“Each month on a Wednesday we have a healing service which is a Spirit-led service, filled with prayer and worship, every time I come away from this I always feel so alive and full of the love of Jesus. We sing praises and praise the Lord for the wonders and miracles he’s done in our lives, and allow his presence to move amongst his people.

    “Market days are my favourite days, they happen every four days. Lucy and I walk to the road side and catch a taxi to the Ho market. This place is vibrant full of fresh fruits and vegetables. its a very busy place and I’m often scared that I’m going to lose sight of Lucy, so I walk close behind her. I help mother to carry the bags because they end up getting very heavy, especially when we buy lots of watermelons and rice. Every time I go to the market, I always stock up on fruits that I keep in my room. I buy mangos, blood oranges, papaya, avocados and bananas. The fruit here in Ghana is amazing, especially the mangos and bananas. They are so sweet and perfectly ripened from tropical African sunshine.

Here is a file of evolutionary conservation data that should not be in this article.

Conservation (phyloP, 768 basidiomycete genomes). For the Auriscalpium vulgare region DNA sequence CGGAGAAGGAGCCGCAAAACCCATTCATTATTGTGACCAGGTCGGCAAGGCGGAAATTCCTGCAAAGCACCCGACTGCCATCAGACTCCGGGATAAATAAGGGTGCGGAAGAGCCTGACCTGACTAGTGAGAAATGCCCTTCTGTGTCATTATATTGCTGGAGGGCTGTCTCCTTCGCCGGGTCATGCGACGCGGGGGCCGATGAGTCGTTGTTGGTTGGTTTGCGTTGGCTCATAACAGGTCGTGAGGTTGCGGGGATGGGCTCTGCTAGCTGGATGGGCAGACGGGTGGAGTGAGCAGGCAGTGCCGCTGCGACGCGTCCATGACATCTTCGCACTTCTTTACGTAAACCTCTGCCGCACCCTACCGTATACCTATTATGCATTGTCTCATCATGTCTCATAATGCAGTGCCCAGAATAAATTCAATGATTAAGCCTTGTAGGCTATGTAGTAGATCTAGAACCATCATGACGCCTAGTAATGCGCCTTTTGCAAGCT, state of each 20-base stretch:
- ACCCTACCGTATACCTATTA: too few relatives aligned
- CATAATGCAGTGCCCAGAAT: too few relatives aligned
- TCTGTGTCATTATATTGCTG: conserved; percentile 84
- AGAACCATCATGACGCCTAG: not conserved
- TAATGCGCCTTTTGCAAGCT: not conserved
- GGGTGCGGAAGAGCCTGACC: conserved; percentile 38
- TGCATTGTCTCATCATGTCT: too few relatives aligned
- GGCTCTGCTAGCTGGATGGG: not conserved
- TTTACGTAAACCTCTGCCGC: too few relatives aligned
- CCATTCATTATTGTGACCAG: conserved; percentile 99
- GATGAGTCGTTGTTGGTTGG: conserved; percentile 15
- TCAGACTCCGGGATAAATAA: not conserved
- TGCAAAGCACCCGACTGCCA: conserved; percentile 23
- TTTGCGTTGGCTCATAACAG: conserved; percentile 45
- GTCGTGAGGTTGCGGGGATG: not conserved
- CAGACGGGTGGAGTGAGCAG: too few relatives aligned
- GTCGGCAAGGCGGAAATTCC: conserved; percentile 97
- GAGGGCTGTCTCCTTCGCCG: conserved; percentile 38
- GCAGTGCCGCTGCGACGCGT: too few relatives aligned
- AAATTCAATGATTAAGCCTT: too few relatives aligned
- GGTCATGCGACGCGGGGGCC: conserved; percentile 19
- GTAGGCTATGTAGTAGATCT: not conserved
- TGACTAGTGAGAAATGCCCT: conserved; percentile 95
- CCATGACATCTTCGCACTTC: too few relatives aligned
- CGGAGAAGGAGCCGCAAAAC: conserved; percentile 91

"On Saturday mornings, Benedict knocks on my door at 5am and we walk to the local stadium where I play basketball with some of the local players. Benedict has taekwondo training at 6 every Saturday. I have met so many new people at the basketball courts, everybody is so welcoming and always looking out for me. As well as this, Prince and I often go walking up the mountain which is so much fun and there is an amazing view of the town of Ho when you reach the top.

    “My personal experience in Ghana so far has changed my life, I’ve learnt to appreciate the beauty of life and value each day as it comes. The Lord has been so good to me by protecting me on this epic journey through both ups and downs, whenever I face a battle I know that I’m not alone. Each day has been rooted with blessings, I wake up feeling refreshed knowing that he has my back in everything I do and where ever I go. This is just the beginning of my faith filled adventure and I’m so glad that I followed my heart and listened to the Lord’s calling because it had changed and shaped my life, I feel more than blessed.”